By Elizabeth Ann Foster
“How many Jews does it take to change a lightbulb?” Bernard Madoff (Jeremiah Kissel) is obsessing over the punchline he can’t remember it as Imagining Madoffbegins. “How many lesbians does it take to screw in a lightbulb? One!” but he cannot remember the punchline to how many Jews it takes. Immediately Madoff pushes all your buttons. We cannot even talk in micro aggressions, this is macro. Madoff is in your face taunting and no one will leave feeling the least empathetic for him.
Madoff is responsible for 65 billion dollars disappearing. The largest Ponzi scheme in the history of the world. Pleading guilty and then disappearing to a North Carolina prison. Not a word, interview or explanation was ever offered. He was sentenced the maximum of 150 years. Imagining Madoff written by Deb Margolin is an attempt to recreate Madoff and make sense of it all. Margolin creates a menacing Madoff who is calculating, cold and a protagonist you hate entering the theatre and do so even more when you leave.
The stage is divided into three parts. Bernie in jail sitting on a stool behind bars discussing his life with an invisible biographer. The middle stage is an older woman Bernie’s secretary (Jenny Allen) seated at a table. And the remainder of the stage is a recreation of Solomon Galkin’s (Gerry Bamman) study. The lights above each actor go on and off as they deliver monologues. The bulk of the 90 minutes is a discourse between Madoff and Galkin. Originally Margolin had based the character Galkin on Nobel Laureate and Holocaust survivor Eli Wiesel. Wiesel threatened a lawsuit calling the play “obscene” and “defamatory.” Margolin fictionalized the character, changed the name and kept intact dialogue and interactions. It is up to each audience member to decide if the exchanges between Galkin and Madoff are “obscene.”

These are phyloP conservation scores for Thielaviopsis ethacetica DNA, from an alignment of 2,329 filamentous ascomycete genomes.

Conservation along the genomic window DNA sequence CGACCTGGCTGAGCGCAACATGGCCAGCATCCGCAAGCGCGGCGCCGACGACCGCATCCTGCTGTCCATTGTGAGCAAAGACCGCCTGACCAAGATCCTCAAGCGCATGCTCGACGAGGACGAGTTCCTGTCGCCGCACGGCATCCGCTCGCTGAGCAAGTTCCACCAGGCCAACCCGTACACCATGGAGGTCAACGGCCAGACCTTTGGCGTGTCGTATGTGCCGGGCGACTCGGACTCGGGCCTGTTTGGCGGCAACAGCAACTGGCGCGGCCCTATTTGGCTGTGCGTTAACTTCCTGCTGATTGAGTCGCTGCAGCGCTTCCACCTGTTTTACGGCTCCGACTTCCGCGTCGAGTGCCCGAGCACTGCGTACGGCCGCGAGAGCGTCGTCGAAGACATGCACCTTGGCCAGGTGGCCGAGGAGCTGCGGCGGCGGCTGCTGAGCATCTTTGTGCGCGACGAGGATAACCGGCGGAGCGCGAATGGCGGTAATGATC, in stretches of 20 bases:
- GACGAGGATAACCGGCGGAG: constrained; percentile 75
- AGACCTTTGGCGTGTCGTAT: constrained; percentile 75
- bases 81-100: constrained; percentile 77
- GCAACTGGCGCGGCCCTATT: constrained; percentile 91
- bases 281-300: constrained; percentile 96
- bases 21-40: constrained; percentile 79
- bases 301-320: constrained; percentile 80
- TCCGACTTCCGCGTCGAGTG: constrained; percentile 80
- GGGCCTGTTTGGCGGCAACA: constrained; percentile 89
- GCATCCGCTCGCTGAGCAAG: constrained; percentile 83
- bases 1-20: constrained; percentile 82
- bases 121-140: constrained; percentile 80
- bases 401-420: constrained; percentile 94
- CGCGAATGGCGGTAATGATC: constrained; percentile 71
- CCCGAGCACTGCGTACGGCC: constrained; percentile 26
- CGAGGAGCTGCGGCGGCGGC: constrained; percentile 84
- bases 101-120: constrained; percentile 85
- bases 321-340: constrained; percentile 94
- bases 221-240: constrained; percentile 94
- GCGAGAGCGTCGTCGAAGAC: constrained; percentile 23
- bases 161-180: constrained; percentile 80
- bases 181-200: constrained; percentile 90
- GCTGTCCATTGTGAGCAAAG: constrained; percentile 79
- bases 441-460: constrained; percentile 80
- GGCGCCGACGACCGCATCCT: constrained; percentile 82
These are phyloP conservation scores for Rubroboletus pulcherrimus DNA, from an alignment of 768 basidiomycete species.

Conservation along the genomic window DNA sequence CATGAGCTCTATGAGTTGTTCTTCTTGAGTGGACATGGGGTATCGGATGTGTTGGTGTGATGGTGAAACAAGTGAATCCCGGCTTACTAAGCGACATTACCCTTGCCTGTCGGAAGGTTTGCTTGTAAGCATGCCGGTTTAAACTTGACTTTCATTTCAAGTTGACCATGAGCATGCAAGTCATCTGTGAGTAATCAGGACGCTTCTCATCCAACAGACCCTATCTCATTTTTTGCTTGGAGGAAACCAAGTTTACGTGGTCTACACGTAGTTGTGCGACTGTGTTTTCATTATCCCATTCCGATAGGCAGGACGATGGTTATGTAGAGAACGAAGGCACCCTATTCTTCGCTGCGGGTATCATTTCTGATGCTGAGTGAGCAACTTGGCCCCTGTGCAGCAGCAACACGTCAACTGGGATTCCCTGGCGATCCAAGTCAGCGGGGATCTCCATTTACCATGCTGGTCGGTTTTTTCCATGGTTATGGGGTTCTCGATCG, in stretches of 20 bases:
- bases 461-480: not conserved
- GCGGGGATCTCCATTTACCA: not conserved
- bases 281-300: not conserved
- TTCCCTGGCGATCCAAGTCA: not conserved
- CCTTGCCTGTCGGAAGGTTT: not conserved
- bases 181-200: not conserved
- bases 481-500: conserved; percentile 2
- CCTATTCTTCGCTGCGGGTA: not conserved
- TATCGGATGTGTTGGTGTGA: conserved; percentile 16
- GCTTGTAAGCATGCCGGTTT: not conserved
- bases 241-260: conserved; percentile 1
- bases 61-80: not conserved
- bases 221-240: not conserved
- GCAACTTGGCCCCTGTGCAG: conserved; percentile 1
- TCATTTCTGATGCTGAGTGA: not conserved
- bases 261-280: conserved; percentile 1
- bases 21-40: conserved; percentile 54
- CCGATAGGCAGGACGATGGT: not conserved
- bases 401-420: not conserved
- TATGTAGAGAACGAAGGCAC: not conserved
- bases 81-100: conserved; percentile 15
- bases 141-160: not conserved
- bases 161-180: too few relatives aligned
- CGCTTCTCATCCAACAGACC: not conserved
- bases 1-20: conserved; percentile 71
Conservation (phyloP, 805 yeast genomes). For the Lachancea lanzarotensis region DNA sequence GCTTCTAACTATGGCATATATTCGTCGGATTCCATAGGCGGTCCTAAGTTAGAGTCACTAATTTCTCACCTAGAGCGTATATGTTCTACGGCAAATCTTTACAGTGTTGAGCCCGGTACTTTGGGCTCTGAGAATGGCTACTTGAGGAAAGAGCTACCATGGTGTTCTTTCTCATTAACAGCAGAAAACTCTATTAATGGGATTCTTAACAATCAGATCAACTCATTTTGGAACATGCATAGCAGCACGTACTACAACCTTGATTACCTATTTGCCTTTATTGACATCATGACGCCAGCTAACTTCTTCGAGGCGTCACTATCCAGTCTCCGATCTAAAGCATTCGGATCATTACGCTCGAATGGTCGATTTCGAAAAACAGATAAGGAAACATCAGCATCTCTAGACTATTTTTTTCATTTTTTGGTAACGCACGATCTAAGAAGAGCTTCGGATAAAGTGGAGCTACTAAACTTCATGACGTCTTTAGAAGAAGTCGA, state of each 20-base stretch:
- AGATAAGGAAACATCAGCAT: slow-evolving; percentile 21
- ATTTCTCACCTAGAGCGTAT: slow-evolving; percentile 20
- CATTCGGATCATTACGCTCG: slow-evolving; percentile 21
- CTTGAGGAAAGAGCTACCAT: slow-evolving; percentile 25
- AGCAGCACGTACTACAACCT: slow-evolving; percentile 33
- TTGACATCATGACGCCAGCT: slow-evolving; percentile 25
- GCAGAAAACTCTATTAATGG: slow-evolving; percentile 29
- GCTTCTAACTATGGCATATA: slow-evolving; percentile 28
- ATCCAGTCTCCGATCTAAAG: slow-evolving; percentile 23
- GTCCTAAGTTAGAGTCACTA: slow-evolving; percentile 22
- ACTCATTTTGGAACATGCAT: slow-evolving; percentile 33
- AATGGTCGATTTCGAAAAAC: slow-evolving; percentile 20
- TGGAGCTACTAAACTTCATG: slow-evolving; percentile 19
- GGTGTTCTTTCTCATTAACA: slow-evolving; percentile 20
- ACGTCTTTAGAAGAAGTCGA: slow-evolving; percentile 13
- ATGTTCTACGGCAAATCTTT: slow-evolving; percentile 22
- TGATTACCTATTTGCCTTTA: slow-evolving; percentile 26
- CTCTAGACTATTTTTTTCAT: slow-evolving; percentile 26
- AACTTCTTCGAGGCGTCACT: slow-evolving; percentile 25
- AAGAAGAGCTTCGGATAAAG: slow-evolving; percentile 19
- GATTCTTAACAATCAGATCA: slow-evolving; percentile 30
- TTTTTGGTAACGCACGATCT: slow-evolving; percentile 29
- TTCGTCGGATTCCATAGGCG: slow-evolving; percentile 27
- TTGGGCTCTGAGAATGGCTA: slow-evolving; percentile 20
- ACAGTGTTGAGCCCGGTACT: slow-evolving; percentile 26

We do not get much from Madoff’s secretary by way of explanation or insight. She was on a different floor in the office building and had little to no interaction with him.
From Galkin we get the perspective of an investor that trusted a fellow Jew. Galkin was proud to be helping his synagogue flourish with their investments at Madoff’s firm. After the horrors of the Holocaust Galkin feels an immense kinship and almost debt to Madoff for turning his community’s finances around and at one point wants Madoff to take on his own private investment. Galkin’s world is the Holocaust and his survival. Somehow on a spiritual level he cannot quite connect with Madoff. But is the performance by Kissel that makes Madoff that much more detestable. His embodiment of pure evil. A hard part to repeat nightly. A hard play to sit through if you were a victim of either the Holocaust or the Madoff scandal and not recommended if you survived both.
The play concludes with Galkin responding to Madoff’s question of how many Jews does it take to change a lightbulb, “Look on the computer! Pick the one you like the best! That’s the one that’ll work for you! The one that works for me is six million and one!” Madoff says he doesn’t get it. Galkin replies “You don’t get that joke! You don’t get that joke! Bernie! The six million are gone, and the one that’s left? He puts on the light!”
Imagining Madoff – Written by Deb Margolin
With: Jenny Allen (the secretary), Gerry Bamman (Solomon Galkin), Jeremiah Kissel (Bernard Madoff).
Directed by Jerry Heyman; scenic designer Brian Dudkiewicz; costume designer Kara Branch; sound designer Andy Evan Cohen; prop designer Leila Ben-Abdallah; production stage manager Caitlyn Annelise Dominguez; wardrobe assistant Paul Haesemeyer; stage manager Emma Burns; assistant stage manager Linda Elizabeth; lighting designer Michael O’Connor. Theatre One @ Theatre Row 401 West 42cnd Street NY NY email@example.com. October 17 through November 9, 2019. Wednesday through Saturday at 8 p.m. Saturday 2 p.m. Sunday 3 p.m. Recommended for 12 and older, children under 4 not permitted in theatre (strong language). Tickets $52.25.Running time 90 minutes with no intermission.